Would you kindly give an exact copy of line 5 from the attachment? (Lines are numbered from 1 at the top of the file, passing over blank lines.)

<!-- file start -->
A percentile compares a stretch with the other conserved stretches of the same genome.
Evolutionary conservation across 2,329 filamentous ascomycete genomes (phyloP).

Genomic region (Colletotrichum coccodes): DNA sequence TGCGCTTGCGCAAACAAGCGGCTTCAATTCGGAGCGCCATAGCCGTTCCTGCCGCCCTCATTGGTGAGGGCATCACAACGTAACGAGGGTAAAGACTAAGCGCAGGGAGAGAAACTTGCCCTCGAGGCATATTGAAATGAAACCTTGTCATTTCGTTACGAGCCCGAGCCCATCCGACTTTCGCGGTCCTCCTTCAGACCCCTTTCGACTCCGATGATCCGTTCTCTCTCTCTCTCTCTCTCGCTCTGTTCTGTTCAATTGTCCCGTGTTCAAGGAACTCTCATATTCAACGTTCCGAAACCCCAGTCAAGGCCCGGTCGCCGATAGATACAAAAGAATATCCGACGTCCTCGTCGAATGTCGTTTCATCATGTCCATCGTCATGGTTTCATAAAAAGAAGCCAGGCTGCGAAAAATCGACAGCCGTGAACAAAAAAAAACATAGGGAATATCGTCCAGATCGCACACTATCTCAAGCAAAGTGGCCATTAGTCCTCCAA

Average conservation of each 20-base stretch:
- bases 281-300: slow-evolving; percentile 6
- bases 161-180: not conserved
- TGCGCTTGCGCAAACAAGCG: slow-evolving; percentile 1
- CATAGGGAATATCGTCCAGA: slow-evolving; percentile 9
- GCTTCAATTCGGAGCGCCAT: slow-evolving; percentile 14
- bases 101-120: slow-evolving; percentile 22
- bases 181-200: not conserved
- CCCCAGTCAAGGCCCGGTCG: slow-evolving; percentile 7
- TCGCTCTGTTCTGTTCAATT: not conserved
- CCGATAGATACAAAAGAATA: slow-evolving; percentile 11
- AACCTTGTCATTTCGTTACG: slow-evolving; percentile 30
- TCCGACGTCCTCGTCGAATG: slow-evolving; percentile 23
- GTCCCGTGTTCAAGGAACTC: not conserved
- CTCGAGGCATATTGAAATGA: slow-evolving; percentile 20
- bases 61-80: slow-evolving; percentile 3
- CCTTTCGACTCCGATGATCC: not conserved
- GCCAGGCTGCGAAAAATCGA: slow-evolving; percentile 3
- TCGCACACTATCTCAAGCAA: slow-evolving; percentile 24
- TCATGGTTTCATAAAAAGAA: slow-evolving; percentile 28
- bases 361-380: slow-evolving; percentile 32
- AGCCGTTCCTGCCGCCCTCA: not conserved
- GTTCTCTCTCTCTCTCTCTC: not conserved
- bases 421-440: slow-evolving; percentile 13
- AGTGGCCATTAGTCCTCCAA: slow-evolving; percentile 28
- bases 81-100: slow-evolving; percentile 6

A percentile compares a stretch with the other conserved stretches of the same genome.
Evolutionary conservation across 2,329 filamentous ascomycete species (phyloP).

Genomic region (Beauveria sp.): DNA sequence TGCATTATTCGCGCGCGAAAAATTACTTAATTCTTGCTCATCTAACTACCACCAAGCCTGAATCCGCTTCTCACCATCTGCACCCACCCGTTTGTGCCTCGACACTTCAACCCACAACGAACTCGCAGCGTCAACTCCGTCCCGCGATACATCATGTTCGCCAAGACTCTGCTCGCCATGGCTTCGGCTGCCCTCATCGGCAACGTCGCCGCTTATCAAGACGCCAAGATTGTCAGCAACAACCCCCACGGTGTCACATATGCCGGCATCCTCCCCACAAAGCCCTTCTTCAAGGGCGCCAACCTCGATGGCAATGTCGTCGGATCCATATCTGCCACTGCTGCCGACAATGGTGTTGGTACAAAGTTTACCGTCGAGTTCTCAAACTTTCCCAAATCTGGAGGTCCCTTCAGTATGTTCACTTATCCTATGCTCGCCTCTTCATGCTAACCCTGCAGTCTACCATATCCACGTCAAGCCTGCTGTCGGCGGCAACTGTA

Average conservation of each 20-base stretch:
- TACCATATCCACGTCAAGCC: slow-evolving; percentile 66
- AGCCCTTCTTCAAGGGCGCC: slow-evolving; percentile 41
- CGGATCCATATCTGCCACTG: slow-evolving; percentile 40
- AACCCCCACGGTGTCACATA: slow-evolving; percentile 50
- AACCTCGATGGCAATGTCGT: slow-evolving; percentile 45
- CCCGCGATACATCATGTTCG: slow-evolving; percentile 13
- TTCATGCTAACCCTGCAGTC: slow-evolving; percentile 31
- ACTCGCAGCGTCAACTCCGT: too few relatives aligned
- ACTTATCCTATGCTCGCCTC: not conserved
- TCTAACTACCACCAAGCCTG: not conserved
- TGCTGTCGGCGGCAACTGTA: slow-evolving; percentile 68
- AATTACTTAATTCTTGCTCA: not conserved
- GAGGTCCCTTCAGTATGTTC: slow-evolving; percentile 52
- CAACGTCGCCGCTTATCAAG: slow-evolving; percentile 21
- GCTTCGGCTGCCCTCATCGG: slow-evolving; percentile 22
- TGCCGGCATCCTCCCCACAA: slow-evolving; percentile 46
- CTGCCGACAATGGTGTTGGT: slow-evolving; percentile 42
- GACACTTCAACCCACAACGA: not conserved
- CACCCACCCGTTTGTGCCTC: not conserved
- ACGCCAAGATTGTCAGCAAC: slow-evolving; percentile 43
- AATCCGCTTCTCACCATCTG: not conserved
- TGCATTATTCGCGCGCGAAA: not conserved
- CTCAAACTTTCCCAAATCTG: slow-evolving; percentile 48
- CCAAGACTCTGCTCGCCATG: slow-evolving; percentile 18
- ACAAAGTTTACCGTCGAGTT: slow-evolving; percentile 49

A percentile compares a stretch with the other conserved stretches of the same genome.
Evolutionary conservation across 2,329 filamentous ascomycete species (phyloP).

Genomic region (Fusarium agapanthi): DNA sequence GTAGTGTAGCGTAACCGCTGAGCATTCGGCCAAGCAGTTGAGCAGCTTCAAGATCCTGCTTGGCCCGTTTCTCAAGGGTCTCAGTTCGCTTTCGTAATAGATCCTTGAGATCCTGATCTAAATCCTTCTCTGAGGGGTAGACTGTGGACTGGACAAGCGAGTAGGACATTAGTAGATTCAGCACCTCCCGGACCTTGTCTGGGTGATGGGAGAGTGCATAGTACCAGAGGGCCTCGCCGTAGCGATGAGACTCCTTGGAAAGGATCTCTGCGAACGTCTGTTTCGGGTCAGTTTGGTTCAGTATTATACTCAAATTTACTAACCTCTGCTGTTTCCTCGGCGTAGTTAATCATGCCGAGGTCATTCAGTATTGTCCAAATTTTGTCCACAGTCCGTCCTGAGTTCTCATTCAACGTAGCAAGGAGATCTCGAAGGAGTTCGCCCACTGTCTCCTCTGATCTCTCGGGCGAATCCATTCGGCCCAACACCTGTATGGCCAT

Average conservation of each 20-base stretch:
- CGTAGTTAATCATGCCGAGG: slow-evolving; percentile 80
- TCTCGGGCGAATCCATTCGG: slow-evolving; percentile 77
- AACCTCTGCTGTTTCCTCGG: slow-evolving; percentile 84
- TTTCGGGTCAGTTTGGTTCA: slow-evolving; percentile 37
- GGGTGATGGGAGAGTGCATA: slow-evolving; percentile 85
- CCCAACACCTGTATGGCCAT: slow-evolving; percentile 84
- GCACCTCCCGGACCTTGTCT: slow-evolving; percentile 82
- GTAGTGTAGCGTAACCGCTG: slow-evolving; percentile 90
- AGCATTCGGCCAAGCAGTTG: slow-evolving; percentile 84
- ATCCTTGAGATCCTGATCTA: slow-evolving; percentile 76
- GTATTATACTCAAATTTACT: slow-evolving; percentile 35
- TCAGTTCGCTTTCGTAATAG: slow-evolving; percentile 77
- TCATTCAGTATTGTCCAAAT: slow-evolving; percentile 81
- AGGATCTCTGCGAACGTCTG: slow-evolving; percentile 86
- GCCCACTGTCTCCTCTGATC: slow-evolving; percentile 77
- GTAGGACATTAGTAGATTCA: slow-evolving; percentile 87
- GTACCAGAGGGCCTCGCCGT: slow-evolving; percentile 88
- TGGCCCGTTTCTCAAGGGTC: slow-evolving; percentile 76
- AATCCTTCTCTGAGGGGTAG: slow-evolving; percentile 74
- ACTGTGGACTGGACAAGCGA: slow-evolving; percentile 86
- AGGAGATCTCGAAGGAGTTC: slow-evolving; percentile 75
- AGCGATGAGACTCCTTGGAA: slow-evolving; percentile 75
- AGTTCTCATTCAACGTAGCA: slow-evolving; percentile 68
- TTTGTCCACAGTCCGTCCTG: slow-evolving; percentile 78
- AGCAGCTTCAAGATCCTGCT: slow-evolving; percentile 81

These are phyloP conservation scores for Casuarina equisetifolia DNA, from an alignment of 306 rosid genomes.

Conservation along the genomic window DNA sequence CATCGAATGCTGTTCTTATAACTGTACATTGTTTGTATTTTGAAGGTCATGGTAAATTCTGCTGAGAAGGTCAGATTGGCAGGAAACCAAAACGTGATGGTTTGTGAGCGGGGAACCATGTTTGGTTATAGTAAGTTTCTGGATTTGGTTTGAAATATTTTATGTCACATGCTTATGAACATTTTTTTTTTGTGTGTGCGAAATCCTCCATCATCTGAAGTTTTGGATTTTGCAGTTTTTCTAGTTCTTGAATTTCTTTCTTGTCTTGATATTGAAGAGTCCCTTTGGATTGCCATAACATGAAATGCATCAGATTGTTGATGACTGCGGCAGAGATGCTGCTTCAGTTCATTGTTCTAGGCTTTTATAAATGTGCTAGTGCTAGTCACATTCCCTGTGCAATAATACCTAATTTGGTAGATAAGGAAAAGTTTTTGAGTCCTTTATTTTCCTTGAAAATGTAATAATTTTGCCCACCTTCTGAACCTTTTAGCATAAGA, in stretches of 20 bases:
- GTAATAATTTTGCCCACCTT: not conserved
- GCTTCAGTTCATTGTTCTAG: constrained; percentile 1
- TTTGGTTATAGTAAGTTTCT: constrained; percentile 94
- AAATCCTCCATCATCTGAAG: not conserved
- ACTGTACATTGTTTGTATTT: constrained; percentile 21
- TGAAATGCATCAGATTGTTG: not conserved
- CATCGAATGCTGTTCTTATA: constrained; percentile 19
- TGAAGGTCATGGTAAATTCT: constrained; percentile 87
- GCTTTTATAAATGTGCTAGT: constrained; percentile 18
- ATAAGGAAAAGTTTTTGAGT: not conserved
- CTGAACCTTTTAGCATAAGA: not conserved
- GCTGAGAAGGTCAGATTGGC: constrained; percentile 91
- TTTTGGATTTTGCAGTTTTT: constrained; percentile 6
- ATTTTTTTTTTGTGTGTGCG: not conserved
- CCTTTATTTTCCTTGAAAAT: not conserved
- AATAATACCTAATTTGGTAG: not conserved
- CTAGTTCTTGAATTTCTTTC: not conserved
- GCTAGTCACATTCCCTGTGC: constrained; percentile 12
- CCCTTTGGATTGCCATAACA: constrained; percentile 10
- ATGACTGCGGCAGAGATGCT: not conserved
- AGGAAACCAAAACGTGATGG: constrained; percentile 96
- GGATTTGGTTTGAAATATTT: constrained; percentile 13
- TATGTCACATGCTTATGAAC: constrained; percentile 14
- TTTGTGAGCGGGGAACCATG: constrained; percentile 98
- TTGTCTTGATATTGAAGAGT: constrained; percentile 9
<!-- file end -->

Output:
- bases 281-300: slow-evolving; percentile 6